Scots ‘Cru­sader’ Murray be­lieves he is fight­ing the good fight, says Kevin Fer­rie

The Herald - Herald Sport - - Rugby Union - kevin.fer­[email protected]­herald.co.uk

PERCHED on the edge of a ta­ble whose man­u­fac­turer should be proud of the work­man­ship, Euan Murray had been look­ing to­wards the floor, but nod­ded in con­sid­ered fash­ion be­fore turn­ing lugubri­ously, a smile spread­ing across his face. “It was good fun,” he purred wickedly.

The tight­head prop had been among the scor­ers as the Ir­ish line was crossed five times when this World Cup sea­son kicked off a fort­night ago, but ev­ery­thing about the na­ture of that brief re­sponse to my en­quiry about how he had en­joyed the oc­ca­sion in­di­cated that it was not the try count which pleased him most.

“We’ve been pushed around by the big­ger teams too of­ten; it’s time we as­serted our­selves,” said the most fear­some phys­i­cal spec­i­men in an in­creas­ingly mon­strous Scot­tish pack when ever so care­fully prod­ded.

“It was al­ways the case 10 years ago, maybe even five years ago, that we were a bit light­weight, but hope­fully we’re see­ing that change.”

The Scot­tish pack that faced Ire­land was heav­ier than the English one that had more than a stone per man ad­van­tage over France’s last week­end and, while size is by no means ev­ery­thing, the gym work done over the sum­mer has been im­pres­sive. A side ben­e­fit, as Murray sug­gested, is the rel­ish with which the big beasts in par­tic­u­lar are seek­ing to put their new con­di­tion­ing to ef­fect now they have been re­leased from their cages.

“We’ve all worked re­ally hard, but we feel like we’ve been stuck in­doors all sum­mer, locked in the gym,” he noted.

It was a lit­tle less than a year ago that Murray told a slack-jawed press corps how his life had changed since he re­dis­cov­ered God. Doubt­less it says more about mod­ern so­ci­ety, or per­haps just the cyn­i­cism of the me­dia, that to this day some muse on the pos­si­bil­ity that we may have been vic­tims of an elab­o­rate prank.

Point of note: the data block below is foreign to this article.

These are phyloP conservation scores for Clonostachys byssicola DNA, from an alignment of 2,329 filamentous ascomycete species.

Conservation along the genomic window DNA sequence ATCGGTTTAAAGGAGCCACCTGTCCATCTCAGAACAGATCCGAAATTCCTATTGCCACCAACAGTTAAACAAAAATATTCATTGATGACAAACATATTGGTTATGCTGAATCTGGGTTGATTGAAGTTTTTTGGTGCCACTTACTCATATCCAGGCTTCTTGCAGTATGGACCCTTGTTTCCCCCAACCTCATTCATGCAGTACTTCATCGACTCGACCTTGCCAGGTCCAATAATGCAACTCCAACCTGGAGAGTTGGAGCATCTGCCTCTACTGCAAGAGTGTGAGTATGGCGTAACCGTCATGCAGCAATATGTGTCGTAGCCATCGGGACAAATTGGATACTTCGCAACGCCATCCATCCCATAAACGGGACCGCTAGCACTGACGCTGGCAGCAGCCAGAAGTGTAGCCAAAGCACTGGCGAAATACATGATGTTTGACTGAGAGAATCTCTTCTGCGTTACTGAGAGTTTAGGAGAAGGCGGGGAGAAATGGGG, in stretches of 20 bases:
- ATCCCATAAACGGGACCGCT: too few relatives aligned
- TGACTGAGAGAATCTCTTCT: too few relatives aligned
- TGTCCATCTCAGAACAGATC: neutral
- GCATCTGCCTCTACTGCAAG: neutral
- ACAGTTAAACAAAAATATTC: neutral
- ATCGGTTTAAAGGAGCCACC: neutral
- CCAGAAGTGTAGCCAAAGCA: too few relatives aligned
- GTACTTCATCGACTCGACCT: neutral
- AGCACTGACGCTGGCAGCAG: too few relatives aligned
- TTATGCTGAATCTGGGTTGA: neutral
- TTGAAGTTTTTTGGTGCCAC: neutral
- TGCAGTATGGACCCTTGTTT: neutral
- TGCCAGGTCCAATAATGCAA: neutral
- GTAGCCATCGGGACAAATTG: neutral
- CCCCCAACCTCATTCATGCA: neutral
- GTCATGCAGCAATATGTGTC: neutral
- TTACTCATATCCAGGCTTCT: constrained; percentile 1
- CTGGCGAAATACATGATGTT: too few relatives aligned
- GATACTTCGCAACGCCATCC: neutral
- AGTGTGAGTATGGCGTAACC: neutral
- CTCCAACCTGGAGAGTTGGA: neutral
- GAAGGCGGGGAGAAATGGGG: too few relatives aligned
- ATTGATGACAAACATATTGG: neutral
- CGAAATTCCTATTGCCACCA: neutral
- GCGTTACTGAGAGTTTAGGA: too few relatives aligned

Clearly that was not so, but talk­ing to him the other day, it would have been no sur­prise to be told he had gone over to the other side. Throw in a boom­ing cackle and a clap of thun­der and he might have been au­di­tion­ing for a part in a Ham­mer movie. That know­ing grin, the glint in the eye . . . Murray could hardly have con­veyed more in the way of malev­o­lent in­tent.

Yet he had made it clear even as he claimed that the first ex­tended in­jury-free run of his ca­reer had been down to re­turn­ing to the Bap­tist church and chang­ing his ways, that he saw in­flict­ing pain on op­po­nents as in no way at odds with his faith.

It might be go­ing too far to com­pare it with the re­form­ing zeal of the Cru­saders or oth­ers who have sought to change the world in the name of re­li­gion, but Murray be­lieves that, when he takes the field for Scot­land, he is fight­ing the good fight.

Many in mod­ern sec­u­lar so­ci­ety will be in­clined to the view that cor­re­spond­ing im­prove­ments in lifestyle may have been the key to turn­ing his ca­reer around. Ei­ther way, the im­por­tant thing for any ath­lete is hav­ing con­fi­dence that the body can do what is asked of it, and that Murray in­creas­ingly seems to be able to do that is a far cry from the same stage of last sea­son.